In this groundbreaking, exceptionally researched installment of the award-winning Scientists in the Field series, discover how lizards rapidly adapt to life in the Caribbean islands, allowing scientists to study Charles Darwin’s theory of evolution by natural selection in real time.
Award-winning author Dorothy Hinshaw Patent joins forces with scientists/filmmakers Neil Losin and Nate Dappen, whose work is detailed in the Smithsonian Channel documentary “Laws of the Lizard,” to explore how the small but mighty lizards we call “anoles” are used by scientists to study basic principles of evolution and ecology.
Travel with the team to Florida and the Caribbean as they research how anoles followed similar but independent evolutionary paths on the four major islands of the Greater Antilles (Puerto Rico, Hispaniola, Jamaica, and Cuba). So while anoles on different islands may look like close relatives, they often are not! This is Darwin's principle of natural selection at work.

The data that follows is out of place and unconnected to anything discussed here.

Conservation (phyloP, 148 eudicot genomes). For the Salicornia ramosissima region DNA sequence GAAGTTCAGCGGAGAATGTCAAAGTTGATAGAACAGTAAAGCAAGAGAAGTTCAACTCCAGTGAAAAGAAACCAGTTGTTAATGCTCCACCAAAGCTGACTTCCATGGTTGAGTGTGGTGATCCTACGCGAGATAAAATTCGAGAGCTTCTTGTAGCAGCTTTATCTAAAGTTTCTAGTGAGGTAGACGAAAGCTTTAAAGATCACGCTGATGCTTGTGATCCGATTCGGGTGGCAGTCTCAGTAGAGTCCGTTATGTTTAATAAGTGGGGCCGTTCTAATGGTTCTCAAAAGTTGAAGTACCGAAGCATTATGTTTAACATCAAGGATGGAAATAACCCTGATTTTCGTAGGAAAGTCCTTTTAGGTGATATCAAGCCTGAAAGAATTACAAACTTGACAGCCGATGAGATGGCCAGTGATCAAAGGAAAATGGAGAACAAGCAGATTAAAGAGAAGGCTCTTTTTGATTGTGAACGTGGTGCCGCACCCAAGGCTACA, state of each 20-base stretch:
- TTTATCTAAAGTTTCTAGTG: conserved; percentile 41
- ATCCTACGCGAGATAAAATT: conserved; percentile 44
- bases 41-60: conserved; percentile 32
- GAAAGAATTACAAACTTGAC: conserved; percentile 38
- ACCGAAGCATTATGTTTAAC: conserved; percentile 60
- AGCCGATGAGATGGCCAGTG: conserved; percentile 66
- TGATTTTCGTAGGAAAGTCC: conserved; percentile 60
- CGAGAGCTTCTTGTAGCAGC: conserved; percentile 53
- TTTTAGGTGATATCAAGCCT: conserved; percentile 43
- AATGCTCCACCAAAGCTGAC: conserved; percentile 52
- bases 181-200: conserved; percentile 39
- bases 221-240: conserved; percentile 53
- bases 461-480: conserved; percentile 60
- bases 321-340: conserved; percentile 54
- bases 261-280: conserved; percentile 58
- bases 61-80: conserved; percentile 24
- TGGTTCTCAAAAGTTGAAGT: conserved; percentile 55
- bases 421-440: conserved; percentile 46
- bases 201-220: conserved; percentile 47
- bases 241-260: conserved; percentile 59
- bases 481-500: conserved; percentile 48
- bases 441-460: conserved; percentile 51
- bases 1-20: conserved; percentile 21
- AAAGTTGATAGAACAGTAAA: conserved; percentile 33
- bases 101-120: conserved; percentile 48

And it makes anoles the perfect subjects for experiments that study how animals adapt to new challenges—such as climate change—in this exciting and timely addition to a celebrated series.
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About the Author
Dorothy Hinshaw Patent holds a Ph.D. in zoology from the University of California, Berkeley. She lives with her husband in Missoula, Montana.
Nate Dappen, Ph.D. is an award-winning filmmaker and photographer based in San Diego, California. His films, photographs, books and other projects have been featured by organizations and publications like National Geographic, Vogue, The Washington Post, Scientific American, The Guardian, The World Wildlife Fund, and many others.
Neil Losin, Ph.D. is an award-winning filmmaker and photographer based in Miami, Florida. He has been using film and photography to tell science, natural history, conservation, and adventure stories for more than a decade. Neil earned his Ph.D. from UCLA’s Dept. of Ecology and Evolutionary Biology in 2012, studying the ecology, evolution, and behavior of invasive Anolis lizards in Florida and the Caribbean.